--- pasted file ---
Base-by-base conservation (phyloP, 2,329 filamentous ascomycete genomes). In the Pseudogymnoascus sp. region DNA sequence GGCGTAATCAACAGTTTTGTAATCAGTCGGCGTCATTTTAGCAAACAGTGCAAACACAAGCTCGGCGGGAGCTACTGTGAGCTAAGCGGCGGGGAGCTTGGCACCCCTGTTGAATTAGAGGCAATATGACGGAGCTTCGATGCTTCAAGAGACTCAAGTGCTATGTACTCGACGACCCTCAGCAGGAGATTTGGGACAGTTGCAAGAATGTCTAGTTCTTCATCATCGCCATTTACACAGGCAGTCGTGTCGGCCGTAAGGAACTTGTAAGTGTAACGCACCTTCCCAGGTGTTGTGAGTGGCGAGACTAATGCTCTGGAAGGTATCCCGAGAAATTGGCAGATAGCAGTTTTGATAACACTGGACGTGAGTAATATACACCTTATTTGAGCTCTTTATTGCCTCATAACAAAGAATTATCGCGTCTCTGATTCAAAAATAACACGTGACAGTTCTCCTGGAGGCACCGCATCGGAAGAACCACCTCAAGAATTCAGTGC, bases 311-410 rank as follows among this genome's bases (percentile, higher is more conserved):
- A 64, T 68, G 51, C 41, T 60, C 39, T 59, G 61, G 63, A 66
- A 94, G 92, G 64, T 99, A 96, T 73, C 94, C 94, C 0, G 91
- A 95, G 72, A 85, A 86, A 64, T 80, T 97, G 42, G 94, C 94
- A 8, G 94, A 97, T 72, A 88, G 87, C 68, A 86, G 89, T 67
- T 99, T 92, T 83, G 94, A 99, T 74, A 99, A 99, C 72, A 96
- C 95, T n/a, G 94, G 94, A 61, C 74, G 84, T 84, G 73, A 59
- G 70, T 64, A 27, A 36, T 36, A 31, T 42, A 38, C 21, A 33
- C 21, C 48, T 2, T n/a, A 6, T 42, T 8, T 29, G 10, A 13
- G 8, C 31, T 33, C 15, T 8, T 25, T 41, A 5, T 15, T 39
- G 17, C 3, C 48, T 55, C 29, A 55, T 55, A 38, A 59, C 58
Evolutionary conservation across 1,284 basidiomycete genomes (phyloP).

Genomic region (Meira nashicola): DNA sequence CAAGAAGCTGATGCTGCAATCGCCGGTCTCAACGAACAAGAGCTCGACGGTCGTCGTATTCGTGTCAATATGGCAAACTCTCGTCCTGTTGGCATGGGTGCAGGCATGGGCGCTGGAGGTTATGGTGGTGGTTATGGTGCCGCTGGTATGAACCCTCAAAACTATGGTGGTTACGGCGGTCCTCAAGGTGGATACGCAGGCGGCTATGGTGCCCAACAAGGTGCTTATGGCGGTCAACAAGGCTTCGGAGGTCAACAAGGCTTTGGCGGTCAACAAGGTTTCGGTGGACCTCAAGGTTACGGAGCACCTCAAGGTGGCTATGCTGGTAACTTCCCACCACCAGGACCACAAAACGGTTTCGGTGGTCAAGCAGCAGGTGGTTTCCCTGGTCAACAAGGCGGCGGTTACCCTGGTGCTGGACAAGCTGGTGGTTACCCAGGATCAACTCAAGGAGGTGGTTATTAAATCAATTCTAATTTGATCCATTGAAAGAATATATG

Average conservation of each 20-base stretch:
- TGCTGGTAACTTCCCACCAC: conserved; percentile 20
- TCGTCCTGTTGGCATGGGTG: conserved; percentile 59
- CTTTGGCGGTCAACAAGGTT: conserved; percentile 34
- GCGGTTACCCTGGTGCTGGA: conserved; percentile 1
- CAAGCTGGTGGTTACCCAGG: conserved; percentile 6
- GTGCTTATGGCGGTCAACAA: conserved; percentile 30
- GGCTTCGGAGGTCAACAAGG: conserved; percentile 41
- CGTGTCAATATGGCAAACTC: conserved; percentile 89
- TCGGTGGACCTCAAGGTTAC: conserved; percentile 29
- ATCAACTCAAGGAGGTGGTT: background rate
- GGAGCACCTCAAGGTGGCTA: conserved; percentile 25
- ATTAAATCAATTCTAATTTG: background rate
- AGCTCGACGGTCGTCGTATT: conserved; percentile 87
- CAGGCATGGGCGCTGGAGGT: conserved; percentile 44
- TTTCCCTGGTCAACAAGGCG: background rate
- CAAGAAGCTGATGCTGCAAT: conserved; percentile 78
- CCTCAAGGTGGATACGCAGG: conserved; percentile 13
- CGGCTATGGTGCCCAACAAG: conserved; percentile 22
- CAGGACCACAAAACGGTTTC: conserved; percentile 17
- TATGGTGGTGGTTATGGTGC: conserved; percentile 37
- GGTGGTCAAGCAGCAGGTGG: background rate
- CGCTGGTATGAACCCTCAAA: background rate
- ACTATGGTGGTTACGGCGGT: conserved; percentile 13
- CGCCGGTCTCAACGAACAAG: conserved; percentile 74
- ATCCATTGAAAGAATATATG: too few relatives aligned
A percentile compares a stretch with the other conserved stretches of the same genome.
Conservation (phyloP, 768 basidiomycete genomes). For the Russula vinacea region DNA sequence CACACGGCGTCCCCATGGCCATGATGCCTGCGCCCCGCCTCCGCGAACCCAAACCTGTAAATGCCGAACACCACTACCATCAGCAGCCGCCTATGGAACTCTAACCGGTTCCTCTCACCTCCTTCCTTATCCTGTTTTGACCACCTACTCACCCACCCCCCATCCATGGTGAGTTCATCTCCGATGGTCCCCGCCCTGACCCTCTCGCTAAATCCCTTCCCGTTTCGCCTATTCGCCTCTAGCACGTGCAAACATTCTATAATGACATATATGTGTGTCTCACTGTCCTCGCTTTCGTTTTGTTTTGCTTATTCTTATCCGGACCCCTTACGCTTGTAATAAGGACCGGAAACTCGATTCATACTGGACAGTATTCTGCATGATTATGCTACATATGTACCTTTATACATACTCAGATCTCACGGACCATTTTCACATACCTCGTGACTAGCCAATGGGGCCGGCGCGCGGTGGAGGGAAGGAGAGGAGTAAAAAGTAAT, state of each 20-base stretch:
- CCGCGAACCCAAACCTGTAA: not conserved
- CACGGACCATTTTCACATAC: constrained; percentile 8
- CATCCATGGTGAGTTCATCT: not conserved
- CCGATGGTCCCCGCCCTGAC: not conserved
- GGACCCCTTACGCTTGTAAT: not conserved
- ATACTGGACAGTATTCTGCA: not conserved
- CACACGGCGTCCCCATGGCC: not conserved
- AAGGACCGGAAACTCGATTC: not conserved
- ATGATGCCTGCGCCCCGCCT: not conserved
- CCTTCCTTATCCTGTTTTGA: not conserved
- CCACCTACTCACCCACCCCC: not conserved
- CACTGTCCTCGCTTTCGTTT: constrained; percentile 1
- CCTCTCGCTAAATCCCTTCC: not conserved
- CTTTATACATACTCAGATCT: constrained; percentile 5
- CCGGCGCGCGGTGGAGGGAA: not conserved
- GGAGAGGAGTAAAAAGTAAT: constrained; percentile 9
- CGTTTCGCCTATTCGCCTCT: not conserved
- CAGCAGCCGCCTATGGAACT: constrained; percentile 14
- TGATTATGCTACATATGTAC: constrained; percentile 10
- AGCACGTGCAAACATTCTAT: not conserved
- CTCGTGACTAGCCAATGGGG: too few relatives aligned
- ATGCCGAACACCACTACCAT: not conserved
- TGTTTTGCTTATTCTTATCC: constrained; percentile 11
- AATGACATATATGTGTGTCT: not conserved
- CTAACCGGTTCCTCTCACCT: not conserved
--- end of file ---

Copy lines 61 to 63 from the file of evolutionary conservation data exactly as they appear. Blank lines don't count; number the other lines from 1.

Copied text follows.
- AGCACGTGCAAACATTCTAT: not conserved
- CTCGTGACTAGCCAATGGGG: too few relatives aligned
- ATGCCGAACACCACTACCAT: not conserved